It’s hard for me to pick a favourite. Having grown up in the Pacific Northwest, I love the smell of fresh rain. Also fresh lilacs. Fresh coffee. My partner, fresh out of a shower. Fresh things in general, I suppose. I know authors are supposed to prize the smell of old books above all else, but the oldest smell I like is that of well-aged bourbon.
I’ve been mainlining Exitmusic’s latest, a record called “The Passage.” It’s moody, it’s atmospheric, it’s apocalyptic, it’s ethereal. I was listening to it when my plane landed in Toronto after an unplanned sojourn to Los Angeles when my wallet and passport were stolen this autumn. I’ve been listening ever since.
I think of Dubai as Global North. I came to that conclusion while researching Las Vegas hotel development culture for my next novel, iD. The Las Vegas City Center would not have been possible without investment from Dubai. To me, that really says something. Granted, when we in Canada think of Dubai, we always think of hotels. So it should come as no surprise that Dubai hoteliers and their investors know exactly what they’re doing. But when your influence extends to the world of luxury and entertainment, when those things are some of your primary exports, you’re Global North. Because you’re retailing the trappings of privilege.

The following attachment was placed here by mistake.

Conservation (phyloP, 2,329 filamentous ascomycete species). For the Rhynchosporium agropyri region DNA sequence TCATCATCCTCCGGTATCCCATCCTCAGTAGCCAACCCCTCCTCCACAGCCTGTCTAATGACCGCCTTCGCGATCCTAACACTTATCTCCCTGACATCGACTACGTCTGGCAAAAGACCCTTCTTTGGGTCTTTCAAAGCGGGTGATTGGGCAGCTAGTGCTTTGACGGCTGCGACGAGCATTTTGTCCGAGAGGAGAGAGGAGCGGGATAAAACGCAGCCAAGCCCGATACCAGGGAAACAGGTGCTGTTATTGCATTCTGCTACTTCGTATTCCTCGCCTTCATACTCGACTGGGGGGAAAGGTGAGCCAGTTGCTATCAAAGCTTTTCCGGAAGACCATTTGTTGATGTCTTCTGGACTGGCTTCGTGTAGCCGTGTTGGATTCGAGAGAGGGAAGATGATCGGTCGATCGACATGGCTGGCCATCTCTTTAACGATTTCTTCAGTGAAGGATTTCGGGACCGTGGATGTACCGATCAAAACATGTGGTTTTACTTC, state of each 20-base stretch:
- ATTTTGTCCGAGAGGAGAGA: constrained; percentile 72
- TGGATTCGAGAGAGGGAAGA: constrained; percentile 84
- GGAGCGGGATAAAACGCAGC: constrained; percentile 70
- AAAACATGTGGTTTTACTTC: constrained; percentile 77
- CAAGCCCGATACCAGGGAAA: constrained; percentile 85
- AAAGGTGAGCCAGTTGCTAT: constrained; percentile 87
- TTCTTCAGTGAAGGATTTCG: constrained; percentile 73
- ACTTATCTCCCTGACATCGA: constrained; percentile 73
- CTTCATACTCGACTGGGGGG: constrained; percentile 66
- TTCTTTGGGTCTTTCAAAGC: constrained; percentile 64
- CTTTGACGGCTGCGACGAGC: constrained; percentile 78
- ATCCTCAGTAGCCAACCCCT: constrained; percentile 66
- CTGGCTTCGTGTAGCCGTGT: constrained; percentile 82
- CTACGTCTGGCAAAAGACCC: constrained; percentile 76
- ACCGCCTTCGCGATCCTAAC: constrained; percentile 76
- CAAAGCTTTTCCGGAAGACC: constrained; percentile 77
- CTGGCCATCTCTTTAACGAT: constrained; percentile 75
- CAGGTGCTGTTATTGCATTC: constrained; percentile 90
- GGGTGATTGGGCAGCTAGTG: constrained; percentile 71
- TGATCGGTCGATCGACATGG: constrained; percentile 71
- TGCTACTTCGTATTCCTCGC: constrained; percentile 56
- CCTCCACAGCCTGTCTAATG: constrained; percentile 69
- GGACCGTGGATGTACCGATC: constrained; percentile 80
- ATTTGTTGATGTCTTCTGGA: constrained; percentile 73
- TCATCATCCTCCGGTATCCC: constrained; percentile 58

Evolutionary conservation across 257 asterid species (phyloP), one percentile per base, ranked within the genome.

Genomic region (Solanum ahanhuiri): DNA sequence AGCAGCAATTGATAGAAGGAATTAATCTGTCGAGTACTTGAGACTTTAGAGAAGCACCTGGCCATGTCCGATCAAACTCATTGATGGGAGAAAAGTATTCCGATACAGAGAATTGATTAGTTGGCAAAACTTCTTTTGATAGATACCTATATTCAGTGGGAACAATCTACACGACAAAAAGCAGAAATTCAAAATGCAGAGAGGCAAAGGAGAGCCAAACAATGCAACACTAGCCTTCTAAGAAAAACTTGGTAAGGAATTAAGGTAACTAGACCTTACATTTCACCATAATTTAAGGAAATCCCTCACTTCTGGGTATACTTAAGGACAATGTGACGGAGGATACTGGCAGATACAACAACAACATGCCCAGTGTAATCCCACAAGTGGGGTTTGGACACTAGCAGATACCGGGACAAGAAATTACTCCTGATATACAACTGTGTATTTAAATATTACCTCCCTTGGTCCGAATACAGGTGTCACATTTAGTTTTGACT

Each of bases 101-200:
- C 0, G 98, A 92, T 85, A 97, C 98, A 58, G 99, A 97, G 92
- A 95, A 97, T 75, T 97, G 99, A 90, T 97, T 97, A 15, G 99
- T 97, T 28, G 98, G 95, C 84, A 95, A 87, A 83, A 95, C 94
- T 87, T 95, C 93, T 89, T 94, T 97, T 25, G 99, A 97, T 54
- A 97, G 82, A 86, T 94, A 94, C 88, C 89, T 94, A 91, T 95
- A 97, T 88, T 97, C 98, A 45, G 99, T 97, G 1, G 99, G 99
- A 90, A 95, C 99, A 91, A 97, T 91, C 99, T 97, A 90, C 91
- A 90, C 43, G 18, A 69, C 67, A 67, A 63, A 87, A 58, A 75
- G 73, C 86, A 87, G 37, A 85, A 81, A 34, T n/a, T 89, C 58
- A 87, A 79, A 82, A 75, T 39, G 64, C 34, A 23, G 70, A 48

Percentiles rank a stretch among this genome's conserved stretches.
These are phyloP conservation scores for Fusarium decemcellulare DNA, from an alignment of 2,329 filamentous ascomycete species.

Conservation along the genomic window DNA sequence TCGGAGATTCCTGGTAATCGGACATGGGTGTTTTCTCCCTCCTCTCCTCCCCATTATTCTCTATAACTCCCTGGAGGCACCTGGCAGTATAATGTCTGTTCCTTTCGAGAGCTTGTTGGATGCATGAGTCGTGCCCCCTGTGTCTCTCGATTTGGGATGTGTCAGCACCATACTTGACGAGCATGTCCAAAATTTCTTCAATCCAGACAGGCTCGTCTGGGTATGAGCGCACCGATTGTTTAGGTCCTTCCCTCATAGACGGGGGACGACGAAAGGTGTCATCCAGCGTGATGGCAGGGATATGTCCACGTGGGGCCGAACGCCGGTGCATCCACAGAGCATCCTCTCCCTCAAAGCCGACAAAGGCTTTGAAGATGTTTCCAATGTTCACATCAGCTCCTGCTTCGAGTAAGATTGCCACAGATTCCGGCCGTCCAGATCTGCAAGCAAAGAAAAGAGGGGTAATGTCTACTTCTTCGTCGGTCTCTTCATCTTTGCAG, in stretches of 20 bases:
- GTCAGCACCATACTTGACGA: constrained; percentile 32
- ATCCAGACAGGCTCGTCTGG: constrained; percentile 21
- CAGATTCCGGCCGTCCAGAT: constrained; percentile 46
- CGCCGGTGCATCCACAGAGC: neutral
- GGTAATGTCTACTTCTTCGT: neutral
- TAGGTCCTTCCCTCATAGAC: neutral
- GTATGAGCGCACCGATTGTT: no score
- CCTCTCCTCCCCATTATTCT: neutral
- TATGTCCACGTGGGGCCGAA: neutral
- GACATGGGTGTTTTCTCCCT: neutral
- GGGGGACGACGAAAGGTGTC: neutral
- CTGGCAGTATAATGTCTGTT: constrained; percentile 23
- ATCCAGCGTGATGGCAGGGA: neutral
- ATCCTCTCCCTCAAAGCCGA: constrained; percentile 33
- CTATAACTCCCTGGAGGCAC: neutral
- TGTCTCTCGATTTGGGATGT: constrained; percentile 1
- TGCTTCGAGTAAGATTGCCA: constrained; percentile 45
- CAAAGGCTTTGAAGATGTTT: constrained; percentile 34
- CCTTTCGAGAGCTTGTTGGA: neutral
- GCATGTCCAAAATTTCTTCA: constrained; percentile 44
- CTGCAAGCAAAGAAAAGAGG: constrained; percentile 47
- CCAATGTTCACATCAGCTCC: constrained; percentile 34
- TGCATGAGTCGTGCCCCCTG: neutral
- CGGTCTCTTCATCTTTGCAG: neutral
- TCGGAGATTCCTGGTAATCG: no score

Print will always be with us. But I expect it to change, to become more artisanal than it already is, to become a boutique art in much the same way that wine and cigars are. I expect paper otaku to take over. We already have font otaku (fontaku?), so I think specialty-blended papers are next. Print is a primarily tactile art. We associate it with visual culture because it’s the medium of visual culture, but the people who love it, who need it, are tactile people. And academics. Until there’s a really killer app for academic readers, one that allows them to read and cut and paste quotations and cite sources accurately (i.e. MLA, APA, etc.) by default and work them into a thesis-in-progress, then we will always have print.
Bruce Sterling says it’ll look like a bunch of old people staring fretfully at the sky, and I’m not really one to disagree with him. But I will say that it will look different for different people. If you have access to resources now, 2070 will probably look great. If you don’t, it won’t. Overall, I’m looking forward to the point at which compute moves to zero — when chips are in everything, and everything is smart. We’re really going to have re-think interaction design when that happens, when our chunky handheld devices are free to disappear completely. It’s going to look like The Force, or airbending, or whatever franchise of magic you like best, when that happens.
Madeline Ashby is a science fiction writer, strategic foresight consultant, anime fan, and immigrant. She recently published her debut novel, vN. Her non-fiction has appeared at BoingBoing, io9, WorldChanging, Creators Project, and Tor.com